Seraphim_SarovskyOn the Parable of the Wise and Foolish Virgins (Matthew 15:1-13).

I think that what they were lacking was the grace of the All-Holy Spirit of God.

These virgins practiced the virtues, but in their spiritual ignorance they supposed that the Christian life consisted merely in doing good works.

By doing a good deed they thought they were doing the work of God, but they cared little whether they acquired the grace of God’s Spirit.

These ways of life, based merely on doing good, without carefully testing whether they bring the grace of the Spirit of God, are mentioned in the patristic books: “There is another way which is deemed good in the beginning, but ends at the bottom of hell.”

[…] The acquisition of the Holy Spirit is, in a manner of speaking, the oil, which the foolish virgins lacked.

They were called foolish just because they had forgotten the necessary fruit of virtue, the grace of the Holy Spirit, without which no one is or can be saved, for: “Through the Holy Spirit every soul is quickened and through purification is exalted and illumined by the Triune Unity in a Holy mystery.”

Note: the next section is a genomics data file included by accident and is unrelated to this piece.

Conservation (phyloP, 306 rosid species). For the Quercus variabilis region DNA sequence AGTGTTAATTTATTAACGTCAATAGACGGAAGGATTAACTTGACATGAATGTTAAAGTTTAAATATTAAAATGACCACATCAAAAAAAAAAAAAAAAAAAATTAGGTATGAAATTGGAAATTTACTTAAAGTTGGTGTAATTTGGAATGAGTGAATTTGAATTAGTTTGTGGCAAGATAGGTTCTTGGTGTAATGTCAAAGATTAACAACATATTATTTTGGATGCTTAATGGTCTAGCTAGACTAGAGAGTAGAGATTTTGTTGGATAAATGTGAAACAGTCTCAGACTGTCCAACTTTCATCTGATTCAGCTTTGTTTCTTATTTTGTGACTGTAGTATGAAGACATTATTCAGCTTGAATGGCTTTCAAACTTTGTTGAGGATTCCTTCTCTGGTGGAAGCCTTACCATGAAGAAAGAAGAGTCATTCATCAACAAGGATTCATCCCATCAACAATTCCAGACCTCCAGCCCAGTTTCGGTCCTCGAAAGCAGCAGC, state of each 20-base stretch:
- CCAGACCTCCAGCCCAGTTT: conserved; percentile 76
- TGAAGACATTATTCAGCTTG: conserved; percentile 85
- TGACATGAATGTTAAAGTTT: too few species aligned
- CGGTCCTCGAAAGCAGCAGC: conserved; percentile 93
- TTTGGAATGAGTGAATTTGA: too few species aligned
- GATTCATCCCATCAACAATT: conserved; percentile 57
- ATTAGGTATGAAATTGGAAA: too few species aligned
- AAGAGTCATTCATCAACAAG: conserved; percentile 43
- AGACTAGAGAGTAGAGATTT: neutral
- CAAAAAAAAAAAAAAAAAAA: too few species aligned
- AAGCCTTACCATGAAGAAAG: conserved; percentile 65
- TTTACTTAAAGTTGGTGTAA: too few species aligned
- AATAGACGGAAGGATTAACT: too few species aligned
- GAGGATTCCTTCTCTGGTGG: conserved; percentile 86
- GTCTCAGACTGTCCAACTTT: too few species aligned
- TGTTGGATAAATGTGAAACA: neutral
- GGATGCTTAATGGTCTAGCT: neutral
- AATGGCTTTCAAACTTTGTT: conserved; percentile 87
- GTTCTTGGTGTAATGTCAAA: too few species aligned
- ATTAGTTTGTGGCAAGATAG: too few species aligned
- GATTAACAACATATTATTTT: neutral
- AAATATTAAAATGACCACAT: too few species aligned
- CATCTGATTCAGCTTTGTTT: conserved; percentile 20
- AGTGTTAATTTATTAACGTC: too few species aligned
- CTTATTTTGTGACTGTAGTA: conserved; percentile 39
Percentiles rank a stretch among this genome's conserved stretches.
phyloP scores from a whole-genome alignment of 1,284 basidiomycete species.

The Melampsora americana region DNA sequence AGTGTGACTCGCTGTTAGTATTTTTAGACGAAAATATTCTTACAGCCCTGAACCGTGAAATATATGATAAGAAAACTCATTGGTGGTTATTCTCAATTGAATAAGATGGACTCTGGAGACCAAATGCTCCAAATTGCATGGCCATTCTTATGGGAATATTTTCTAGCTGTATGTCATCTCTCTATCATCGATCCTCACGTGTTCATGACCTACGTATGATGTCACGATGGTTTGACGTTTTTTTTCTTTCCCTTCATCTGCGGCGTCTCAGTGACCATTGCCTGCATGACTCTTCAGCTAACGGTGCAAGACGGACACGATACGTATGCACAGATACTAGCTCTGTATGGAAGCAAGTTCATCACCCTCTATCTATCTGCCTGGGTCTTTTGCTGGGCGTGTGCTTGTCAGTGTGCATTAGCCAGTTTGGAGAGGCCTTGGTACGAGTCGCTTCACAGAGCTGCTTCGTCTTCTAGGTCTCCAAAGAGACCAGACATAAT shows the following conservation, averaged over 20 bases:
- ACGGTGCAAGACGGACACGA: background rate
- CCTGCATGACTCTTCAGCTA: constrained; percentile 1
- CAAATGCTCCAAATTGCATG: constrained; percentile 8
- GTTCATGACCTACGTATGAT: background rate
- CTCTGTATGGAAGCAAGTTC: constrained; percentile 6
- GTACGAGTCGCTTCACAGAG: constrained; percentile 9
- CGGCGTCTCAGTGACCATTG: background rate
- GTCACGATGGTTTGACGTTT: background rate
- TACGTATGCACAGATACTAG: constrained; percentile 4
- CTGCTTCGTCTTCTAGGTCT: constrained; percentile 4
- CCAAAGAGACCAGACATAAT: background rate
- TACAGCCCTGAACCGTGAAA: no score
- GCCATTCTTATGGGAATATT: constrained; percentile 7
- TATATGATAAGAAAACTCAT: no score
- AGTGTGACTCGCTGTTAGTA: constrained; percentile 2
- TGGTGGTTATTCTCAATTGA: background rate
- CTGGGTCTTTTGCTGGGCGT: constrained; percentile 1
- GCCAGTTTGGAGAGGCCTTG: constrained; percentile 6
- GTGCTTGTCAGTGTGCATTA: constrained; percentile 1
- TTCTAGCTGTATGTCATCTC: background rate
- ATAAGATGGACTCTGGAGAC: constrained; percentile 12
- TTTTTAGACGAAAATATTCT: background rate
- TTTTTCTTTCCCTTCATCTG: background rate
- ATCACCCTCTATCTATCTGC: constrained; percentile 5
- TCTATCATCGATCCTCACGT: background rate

The oil in the lamps of the wise virgins could burn brightly for a long time. So these virgins, with their bright lamps were able to meet the Bridegroom, who came at midnight.

With Him, they could enter the bridal chamber of joy. But the foolish ones, though they went to market to buy more oil, when their lamps were going out, were unable to return in time, for the door was already shut.

The market is our life; the door of the bridal chamber, which was shut and barred the way to the Bridegroom is human death; the wise and foolish virgins are Christian souls; the oil is not the good deeds, but the grace of the All-Holy Spirit of God which is obtained through good deeds and which changes souls from one state to another

– such as, from a corruptible state to incorruptible state, from spiritual death to spiritual life, from darkness to light, from the stable of our being (where the passions are tied up like dumb animals and wild beasts) into a temple of the Divinity, the shining bridal chamber of eternal joy in Christ Jesus our Lord, the Creator, Redeemer and eternal Bridegroom of our souls.

How great is God’s compassion on our misery, that is to say, our inattention to His care for us, when God says: “Behold, I stand at the door and knock” (Rev. 3:20), meaning by “door” the course of our life which has not yet been closed by death! Oh, how I wish…that in this life you may always be in the Spirit of God!

Seraphim of Sarov (Orthodox Church; 1759-1833): On the Acquisition of the Holy Spirit.

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